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2005 chevy trailblazer_ls
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Discussion Starter #1
I ran across this Bushranger Exhaust Jack at Ace Hardware in Dubai. I was wondering if anyone had experience with it or a similar product. It's cheaper than a Hi-Lift, easier to use, and you don't need any of the appurtanences that the Hi-Lift requires (base plate, wheel mate, mount, etc.). Here is the URL to the web site. Sorry, I haven't learned to insert links into the TrailVoy postings yet.

http://www.bushranger.com.au/exhaust_jack.php

Son-of-a-gun!! I guess I didn't have to do anything to insert the link other than type the URL. Great Job TrailVoy!
 

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Cheaper than a hi-lift? Not sure where you're looking, but you can get a hi-lift for about $60-$80. Sure you need a purchase point on your vehicle, but the wheel-mate can be had for something like $30-$40. For changing a tire, use the stock bottle jack with the off-road base for the hi-lift. Very effective, because you can lift directly from the axle or control arm.

I too had looked into the exhaust jack, but I thought it took up too much space and was a bit too expensive to be cost effective. :coffee
 

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Maybe HiLifts are expensive in Dubai? ARB makes one exhaust jack, and last year I saw some Chinese knock-offs on the market for 1/2 the price. I might have bought one so I'd have more recovery options especially if I got stuck alone at high altitude where the exertion of using the HiLift would be excessive for an overweight 56 year old guy. :worried:

But I stopped acquiring stuff willy-nilly due to circumstances beyond my control. :( So it's off the list.
 

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I'm thinking if your in the sand all the time, I would much rather deal with an Air bag, than a heavy High lift. Not to mention heavy things have a tendency to sink when dropped in sand. I don't know how many chains I lost to the dunes before straps were the only thing I used.

Of course they make the larger base for the high lift, and I've used them in the sand, far later into the night and longer than I've ever wanted to... It can be a major pain:hissy:

I would like to know how these things worked, I don't know about many of you have been stuck in one of these things, but I can't think of anywhere to really jack our trucks up with a highlift without grabbing a wheel. Usually when your stuck(just from experience), especially in the sand, the rig is usually off camber towards the way you need to jack up, i.e. if your right side is stuck in a rut, its leaning towards that side. Which is also the side you have to jack up. The high lift beings so tall, can be pretty tuff to get close enough to the rig and find something to hook the jack to.

In our trucks, besides for the winching factor of the high lift, I find it pretty useless, I don't have bumpers, or rock sliders yet, so the small floor jack and a small piece of plywood is all I carry.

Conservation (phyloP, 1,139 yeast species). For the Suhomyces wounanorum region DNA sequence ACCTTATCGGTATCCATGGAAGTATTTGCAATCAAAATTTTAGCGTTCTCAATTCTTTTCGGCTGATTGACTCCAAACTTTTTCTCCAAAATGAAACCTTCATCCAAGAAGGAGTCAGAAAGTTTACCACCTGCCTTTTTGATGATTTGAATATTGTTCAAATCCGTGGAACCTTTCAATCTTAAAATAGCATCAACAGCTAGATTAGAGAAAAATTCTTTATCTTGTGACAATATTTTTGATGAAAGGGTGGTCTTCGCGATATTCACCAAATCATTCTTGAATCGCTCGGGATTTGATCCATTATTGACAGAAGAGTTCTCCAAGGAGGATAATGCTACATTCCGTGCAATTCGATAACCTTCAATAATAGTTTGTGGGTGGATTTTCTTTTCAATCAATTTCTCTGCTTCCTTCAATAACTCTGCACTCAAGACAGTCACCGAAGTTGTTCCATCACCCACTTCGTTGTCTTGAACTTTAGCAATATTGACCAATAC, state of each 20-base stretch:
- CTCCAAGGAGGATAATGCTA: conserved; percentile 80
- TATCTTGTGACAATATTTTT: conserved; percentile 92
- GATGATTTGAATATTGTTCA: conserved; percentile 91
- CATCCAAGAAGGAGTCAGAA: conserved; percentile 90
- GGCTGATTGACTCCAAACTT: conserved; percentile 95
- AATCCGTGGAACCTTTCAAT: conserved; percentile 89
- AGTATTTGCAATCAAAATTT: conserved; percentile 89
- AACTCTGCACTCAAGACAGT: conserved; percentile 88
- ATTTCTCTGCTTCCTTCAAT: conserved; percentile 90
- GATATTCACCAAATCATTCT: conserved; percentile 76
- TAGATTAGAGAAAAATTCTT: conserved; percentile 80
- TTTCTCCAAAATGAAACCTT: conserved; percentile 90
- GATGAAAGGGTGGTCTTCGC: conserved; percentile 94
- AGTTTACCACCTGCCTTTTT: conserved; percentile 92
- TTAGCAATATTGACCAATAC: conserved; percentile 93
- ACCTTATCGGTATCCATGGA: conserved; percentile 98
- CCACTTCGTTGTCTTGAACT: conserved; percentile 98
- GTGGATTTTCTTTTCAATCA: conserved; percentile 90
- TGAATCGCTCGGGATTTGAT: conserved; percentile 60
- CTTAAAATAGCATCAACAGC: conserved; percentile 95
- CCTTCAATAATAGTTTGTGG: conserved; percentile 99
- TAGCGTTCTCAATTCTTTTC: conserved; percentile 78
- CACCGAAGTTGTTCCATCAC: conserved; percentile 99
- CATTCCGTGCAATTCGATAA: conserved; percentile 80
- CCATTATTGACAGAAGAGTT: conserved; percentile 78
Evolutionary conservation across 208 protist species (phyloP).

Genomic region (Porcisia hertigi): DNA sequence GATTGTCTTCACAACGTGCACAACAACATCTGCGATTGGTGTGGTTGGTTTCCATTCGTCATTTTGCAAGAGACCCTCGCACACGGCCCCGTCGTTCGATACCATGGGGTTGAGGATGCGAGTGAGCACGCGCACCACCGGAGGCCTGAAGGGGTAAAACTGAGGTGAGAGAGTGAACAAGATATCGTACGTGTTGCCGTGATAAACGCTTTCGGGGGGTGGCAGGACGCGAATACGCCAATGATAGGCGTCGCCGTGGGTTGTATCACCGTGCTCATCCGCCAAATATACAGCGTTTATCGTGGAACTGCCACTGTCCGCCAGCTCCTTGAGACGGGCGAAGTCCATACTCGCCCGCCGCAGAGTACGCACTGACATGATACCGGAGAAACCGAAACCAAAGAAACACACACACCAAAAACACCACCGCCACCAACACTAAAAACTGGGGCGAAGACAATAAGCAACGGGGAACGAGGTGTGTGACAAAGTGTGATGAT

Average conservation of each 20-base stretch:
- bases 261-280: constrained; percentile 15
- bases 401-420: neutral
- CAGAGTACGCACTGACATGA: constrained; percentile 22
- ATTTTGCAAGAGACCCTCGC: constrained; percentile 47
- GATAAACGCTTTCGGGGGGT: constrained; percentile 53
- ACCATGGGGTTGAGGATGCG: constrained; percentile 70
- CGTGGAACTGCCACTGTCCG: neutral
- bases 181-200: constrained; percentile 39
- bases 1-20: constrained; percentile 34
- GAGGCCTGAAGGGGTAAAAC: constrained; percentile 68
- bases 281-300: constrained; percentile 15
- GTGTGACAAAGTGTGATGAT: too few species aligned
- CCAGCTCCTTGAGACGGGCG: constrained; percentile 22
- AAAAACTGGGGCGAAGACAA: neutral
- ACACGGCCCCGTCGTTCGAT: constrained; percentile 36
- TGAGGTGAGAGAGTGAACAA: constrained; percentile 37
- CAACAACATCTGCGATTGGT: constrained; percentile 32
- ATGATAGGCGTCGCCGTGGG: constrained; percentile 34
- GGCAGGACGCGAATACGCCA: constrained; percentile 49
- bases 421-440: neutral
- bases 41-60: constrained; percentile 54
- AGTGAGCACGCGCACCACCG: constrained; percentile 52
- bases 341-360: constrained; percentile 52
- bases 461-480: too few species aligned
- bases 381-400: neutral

Thats just my :m2:
 

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You hit it on the head. Winching and grabbing wheels. You can also use a clevis as a lift point, so the rear hitch can be used.

I don't trust my brush guard enough to use that yet, but I have found that by using a combination of the brush guard and the recovery hook, it can hold a decent amount of vertical load... not enough to hold the weight of the vehicle, but a decent amount.

If you have removed your bumper fascia, you could use the bumper-lift accessory on the area between the frame rails. It should be strong enough in that area:

 

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Yeah. Tough to Hilift from the downhill side of a sandy slope. I did it once, and it's real work. The frame was down flat to the sand, so there's no way to get a floor or scissor jack UNDER it, even with plywood to put in for a base, without a LOT of digging. That's why I like the PullPal/winch extraction tactic from that kind of stuck. But it's much better to totally avoid situations like this unless you're with somebody who can give you a strap assist.



Here's a rut that caught me early in my offroading career, and the Hilift is in the deep part of the hole with some rocks under the sand base, and the wheel lifting adapter hooks on the wheel:



For normal problems nowadays, Teebes and I use the Hilift on the rock sliders. My daughter gave me the Wabfab adapter that makes sure the jack won't slip off as easily:



 

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Discussion Starter #8
Thanks for the feedback.

I sent the same question to the ME4X4 group here in the Middle East. The feedback from them was not positive. Apparently the Exhaust Jack has been known to explode. Guess I'll have to do more research.
 

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I have the exhaust lift bought it from ACE hardware in dubai. I have used it twice where i couldnt be towed i.e. between dunes or so.
I find it a good back up and can be stowed neatly while offroading and in house too :)
Do not buy it you can use mine if you want.
 
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